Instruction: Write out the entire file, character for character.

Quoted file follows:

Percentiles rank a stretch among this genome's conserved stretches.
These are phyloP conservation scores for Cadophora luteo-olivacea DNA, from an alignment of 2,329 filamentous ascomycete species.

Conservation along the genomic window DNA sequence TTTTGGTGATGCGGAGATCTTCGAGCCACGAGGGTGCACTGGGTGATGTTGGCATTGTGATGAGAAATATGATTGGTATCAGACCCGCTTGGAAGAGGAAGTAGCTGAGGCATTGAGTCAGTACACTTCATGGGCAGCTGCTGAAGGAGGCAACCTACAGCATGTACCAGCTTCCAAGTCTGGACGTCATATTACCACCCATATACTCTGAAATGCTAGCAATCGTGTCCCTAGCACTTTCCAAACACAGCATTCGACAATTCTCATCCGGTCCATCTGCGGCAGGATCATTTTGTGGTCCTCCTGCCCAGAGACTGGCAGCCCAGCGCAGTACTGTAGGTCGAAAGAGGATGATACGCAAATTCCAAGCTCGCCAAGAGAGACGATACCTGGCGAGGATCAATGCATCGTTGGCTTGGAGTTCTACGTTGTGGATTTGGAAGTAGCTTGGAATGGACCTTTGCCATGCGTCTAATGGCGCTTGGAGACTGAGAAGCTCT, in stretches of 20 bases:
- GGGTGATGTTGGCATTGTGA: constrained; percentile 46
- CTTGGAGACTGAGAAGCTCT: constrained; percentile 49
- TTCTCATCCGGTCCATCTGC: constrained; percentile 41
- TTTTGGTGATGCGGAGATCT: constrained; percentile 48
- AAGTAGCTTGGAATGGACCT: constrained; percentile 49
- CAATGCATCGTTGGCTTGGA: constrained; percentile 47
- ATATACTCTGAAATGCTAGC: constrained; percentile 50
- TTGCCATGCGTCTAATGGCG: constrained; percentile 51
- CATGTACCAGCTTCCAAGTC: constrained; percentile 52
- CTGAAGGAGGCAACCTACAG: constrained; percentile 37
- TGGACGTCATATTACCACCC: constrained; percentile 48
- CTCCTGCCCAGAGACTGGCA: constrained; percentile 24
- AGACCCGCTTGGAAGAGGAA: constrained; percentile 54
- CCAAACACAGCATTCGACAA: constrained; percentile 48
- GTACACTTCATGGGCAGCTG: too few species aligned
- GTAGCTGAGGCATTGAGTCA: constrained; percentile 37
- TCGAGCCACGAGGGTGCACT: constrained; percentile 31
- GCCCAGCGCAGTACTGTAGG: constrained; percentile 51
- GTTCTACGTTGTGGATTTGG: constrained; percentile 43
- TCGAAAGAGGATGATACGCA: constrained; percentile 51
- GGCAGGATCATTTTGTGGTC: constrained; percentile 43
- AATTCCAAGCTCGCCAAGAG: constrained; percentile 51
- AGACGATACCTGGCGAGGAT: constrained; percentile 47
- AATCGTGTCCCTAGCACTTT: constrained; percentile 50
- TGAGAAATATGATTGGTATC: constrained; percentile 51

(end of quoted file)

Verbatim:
Percentiles rank a stretch among this genome's conserved stretches.
These are phyloP conservation scores for Cadophora luteo-olivacea DNA, from an alignment of 2,329 filamentous ascomycete species.

Conservation along the genomic window DNA sequence TTTTGGTGATGCGGAGATCTTCGAGCCACGAGGGTGCACTGGGTGATGTTGGCATTGTGATGAGAAATATGATTGGTATCAGACCCGCTTGGAAGAGGAAGTAGCTGAGGCATTGAGTCAGTACACTTCATGGGCAGCTGCTGAAGGAGGCAACCTACAGCATGTACCAGCTTCCAAGTCTGGACGTCATATTACCACCCATATACTCTGAAATGCTAGCAATCGTGTCCCTAGCACTTTCCAAACACAGCATTCGACAATTCTCATCCGGTCCATCTGCGGCAGGATCATTTTGTGGTCCTCCTGCCCAGAGACTGGCAGCCCAGCGCAGTACTGTAGGTCGAAAGAGGATGATACGCAAATTCCAAGCTCGCCAAGAGAGACGATACCTGGCGAGGATCAATGCATCGTTGGCTTGGAGTTCTACGTTGTGGATTTGGAAGTAGCTTGGAATGGACCTTTGCCATGCGTCTAATGGCGCTTGGAGACTGAGAAGCTCT, in stretches of 20 bases:
- GGGTGATGTTGGCATTGTGA: constrained; percentile 46
- CTTGGAGACTGAGAAGCTCT: constrained; percentile 49
- TTCTCATCCGGTCCATCTGC: constrained; percentile 41
- TTTTGGTGATGCGGAGATCT: constrained; percentile 48
- AAGTAGCTTGGAATGGACCT: constrained; percentile 49
- CAATGCATCGTTGGCTTGGA: constrained; percentile 47
- ATATACTCTGAAATGCTAGC: constrained; percentile 50
- TTGCCATGCGTCTAATGGCG: constrained; percentile 51
- CATGTACCAGCTTCCAAGTC: constrained; percentile 52
- CTGAAGGAGGCAACCTACAG: constrained; percentile 37
- TGGACGTCATATTACCACCC: constrained; percentile 48
- CTCCTGCCCAGAGACTGGCA: constrained; percentile 24
- AGACCCGCTTGGAAGAGGAA: constrained; percentile 54
- CCAAACACAGCATTCGACAA: constrained; percentile 48
- GTACACTTCATGGGCAGCTG: too few species aligned
- GTAGCTGAGGCATTGAGTCA: constrained; percentile 37
- TCGAGCCACGAGGGTGCACT: constrained; percentile 31
- GCCCAGCGCAGTACTGTAGG: constrained; percentile 51
- GTTCTACGTTGTGGATTTGG: constrained; percentile 43
- TCGAAAGAGGATGATACGCA: constrained; percentile 51
- GGCAGGATCATTTTGTGGTC: constrained; percentile 43
- AATTCCAAGCTCGCCAAGAG: constrained; percentile 51
- AGACGATACCTGGCGAGGAT: constrained; percentile 47
- AATCGTGTCCCTAGCACTTT: constrained; percentile 50
- TGAGAAATATGATTGGTATC: constrained; percentile 51